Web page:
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Steamer Trunks That Serve as Casinos and Libraries
For over ten years, the Jaipur, India-based brothers and founders of Trunks Company, Priyank and Paritosh Mehta, have been on a mission to revive the steamer trunk and support local artists who make them. This week, they’ll be exhibiting 11 of the most ornate examples of the company’s work at the Salon Art + Design fair at the Park Avenue Armory, from a library trunk with quilted leather lining that’s embedded with speakers and lit with LED spotlights to a hand-painted red, white and navy blue Games Island Trunk that unfolds to become a tiny casino featuring amusements like Jenga, poker and chess. About a dozen craftspeople work two to three months on each of the trunks, which are meant to be statement pieces in a home rather than accompanying their owners on a trip, says Paritosh. “We’ve been commissioned to craft a trunk in the shape of the Taj Mahal Palace by the hotel, and to make a trunk for a collector to display his watch collection,” he says. “We’re building a whole lifestyle around heritage trunks.” Next year, though, the company plans to debut its most practical collection to date: hand-painted trunks with wheels that one can actually travel with. Price on request, on view at the Park Avenue Armory from Nov. 9 through 13, thesalonny.com.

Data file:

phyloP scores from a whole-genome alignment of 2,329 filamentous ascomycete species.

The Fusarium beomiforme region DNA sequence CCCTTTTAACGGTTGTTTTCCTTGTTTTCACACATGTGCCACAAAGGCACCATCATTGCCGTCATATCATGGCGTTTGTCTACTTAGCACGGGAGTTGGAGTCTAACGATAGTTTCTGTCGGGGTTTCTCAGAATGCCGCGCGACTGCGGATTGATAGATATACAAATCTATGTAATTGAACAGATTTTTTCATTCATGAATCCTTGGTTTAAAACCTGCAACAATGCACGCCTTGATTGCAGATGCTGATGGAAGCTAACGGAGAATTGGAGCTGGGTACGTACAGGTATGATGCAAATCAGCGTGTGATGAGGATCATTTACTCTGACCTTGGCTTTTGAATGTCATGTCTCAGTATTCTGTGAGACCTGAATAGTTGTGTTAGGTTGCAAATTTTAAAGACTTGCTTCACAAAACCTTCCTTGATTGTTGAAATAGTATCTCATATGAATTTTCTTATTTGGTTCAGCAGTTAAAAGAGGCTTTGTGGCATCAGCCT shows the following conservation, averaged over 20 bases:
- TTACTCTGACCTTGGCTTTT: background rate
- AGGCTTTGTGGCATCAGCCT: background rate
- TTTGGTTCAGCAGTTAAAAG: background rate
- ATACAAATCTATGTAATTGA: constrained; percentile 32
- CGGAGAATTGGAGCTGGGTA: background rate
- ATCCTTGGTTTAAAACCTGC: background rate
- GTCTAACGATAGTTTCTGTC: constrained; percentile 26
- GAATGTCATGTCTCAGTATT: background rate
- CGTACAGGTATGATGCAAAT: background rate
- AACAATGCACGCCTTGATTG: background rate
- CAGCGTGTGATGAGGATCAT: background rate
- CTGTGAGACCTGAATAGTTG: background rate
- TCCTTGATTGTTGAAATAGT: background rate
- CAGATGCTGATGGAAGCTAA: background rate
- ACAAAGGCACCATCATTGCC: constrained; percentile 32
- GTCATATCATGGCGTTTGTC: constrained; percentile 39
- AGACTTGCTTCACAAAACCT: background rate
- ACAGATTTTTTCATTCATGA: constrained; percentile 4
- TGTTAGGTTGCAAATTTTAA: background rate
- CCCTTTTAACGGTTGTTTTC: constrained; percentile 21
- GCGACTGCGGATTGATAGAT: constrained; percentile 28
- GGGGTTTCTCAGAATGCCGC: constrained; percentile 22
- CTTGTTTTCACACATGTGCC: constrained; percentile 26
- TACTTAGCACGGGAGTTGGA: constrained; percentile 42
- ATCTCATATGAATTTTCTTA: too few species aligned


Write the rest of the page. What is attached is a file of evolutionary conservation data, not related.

The New York-based artist Frances F. Denny once considered “magic” an empty word, relevant only in fiction and fairy tales. “It felt a lot like bibbidi-bobbidi-boo,” she says. It wasn’t until Denny spent time alongside modern-day witches, photographing them for what eventually became her 2020 book, “Major Arcana: Portraits of Witches in America,” that the term began to gain real-world resonance for her. Starhawk, one of her subjects, described magic as “the art of changing consciousness at will,” spurring Denny to think about how that might work in her own practice. The result is “Spellwork,” a collection of floral still lifes on view at the Manhattan gallery Clamp starting Nov. 9. In each image, the stillness of daffodils, nasturtium and other blooms is interrupted by iridescent traces of plastic childhood accessories sourced from Denny’s daughter’s…